Where to shop, eat, sightsee in Tokyo, Japan. Read before you go!
If this is your first time in Japan, you will spot several unique features, native to this land. Starting with alphabets written in vertical pattern to interesting flora, which are sure to attract you, be it the much celebrated Japanese cherry blossom season or otherwise.
Stroll though the Kokyo Gaien National Garden
Right in the city center, adjacent to the Imperial Palace is the lush green Kokyo Gaien National Garden. The 2000 Japanese Pine trees planted here offer a serene atmosphere for jogging, running or a relaxing afternoon stroll. What is great about this garden is that from here, sitting on a bench, it is quite common to see convoys of diplomats coming and going.
You may even see the Emperor drive by. Don’t hesitate to wave to him, he is known to wave to crowds as he drives though this area.
Visit the Imperial Palace
Home to the current reigning Monarch of the Japan, the Imperial Palace is located on the site of the former Edo castle. Edo Castle was the seat of the Tokugawa shogun who ruled Japan from 1603 until 1867. In 1868, the shogunate was overthrown, and the country’s capital and Imperial Residence were moved from Kyoto to Tokyo. In 1888, a New Imperial Palace was completed, but was destroyed during the World War II. However the palace was rebuilt again in same style, as it is seen today.
Most of the complex is off-limits as this is the residence of the Emperor’s home, plan ahead to join one of the free tours organized by the Imperial Household Agency to see a small part of the inner compound.
Also read: Japan beyond Tokyo and Kyoto – 5 Signature Experiences
Hang out at the Palace Garden/ Imperial Palace East Gardens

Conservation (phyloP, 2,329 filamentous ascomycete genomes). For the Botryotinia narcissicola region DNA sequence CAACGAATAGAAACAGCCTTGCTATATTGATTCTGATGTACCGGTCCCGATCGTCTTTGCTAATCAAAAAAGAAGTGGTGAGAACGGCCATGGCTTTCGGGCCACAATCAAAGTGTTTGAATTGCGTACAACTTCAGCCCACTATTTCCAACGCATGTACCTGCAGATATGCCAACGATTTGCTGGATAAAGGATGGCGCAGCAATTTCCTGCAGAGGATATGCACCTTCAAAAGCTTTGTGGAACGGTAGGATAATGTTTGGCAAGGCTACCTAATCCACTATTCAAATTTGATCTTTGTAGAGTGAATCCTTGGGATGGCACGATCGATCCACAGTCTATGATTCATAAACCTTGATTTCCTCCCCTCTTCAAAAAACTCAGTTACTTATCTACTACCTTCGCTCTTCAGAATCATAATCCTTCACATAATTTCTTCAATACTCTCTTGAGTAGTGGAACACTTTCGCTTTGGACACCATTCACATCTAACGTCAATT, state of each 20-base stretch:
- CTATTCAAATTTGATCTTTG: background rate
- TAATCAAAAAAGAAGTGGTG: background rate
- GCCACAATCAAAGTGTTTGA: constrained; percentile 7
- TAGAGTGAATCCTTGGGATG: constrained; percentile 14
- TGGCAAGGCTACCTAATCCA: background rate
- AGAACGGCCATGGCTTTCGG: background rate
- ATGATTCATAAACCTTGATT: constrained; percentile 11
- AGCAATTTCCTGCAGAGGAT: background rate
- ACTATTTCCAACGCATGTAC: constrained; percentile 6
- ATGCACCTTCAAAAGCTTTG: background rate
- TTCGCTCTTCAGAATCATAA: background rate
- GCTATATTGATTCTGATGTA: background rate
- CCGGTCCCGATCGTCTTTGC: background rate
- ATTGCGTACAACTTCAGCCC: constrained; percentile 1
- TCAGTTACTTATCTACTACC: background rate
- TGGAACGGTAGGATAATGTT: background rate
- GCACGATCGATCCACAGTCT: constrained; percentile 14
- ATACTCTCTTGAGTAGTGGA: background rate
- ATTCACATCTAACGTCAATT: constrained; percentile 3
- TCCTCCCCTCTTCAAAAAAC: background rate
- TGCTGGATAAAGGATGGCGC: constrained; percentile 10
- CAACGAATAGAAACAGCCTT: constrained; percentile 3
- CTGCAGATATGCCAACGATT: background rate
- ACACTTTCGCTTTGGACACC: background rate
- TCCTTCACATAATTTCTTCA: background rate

Not a single leaf out of place, the sprawling palace garden is spread over 1.3 square miles and painstakingly maintained. Attractions here include several cherry blossom viewing spots, art galleries, historical ruins and beautiful gardens. A massive moat and stone walls run around the palace which is connected via an Eyeglass shaped stone bridge to the mainland.
Inner palace grounds are not open to public except if you happen to be in Tokyo on on January 2 which is New Year’s Greeting day or on Emperor’s Birthday, 23rd December. Visitors can enter the inner palace grounds and see the members of the Imperial Family.
Experience the Meji Shinto Shrine
Please note this is the most revered shrine in Japan. Built in honor of Emperor Meiji and his wife Empress Shoken, the Meji Shinto Shrine is spread over 170 acres and set amidst 120,000 evergreen trees. Notably these trees were lovingly donated by people from all parts of Japan around the time when the shrine was established.
Emperor Meiji was the first emperor of modern Japan. It was during the Meiji Period that Japan modernized and westernized herself to join the world’s major power. The Shrine was destroyed during the Second World War but rebuilt shortly thereafter.
Visitors to the shrine can take part in typical Shinto activities, such as making offerings at the main hall, buying charms and amulets or writing out one’s wish on an ema.
On the eve of new year, Japanese usually visit a Shinto shrine to prepare for the worship and Meiji Shrine is the most popular location in Japan welcoming more than 3 million worshippers during the first few days . Traditional Shinto weddings can often be seen taking place there.
Meiji Jingu Treasure House, houses many interesting personal belongings of the Emperor and Empress, including the carriage which the emperor rode to the formal declaration of the Meiji Constitution (Constitution of the Empire of Japan)
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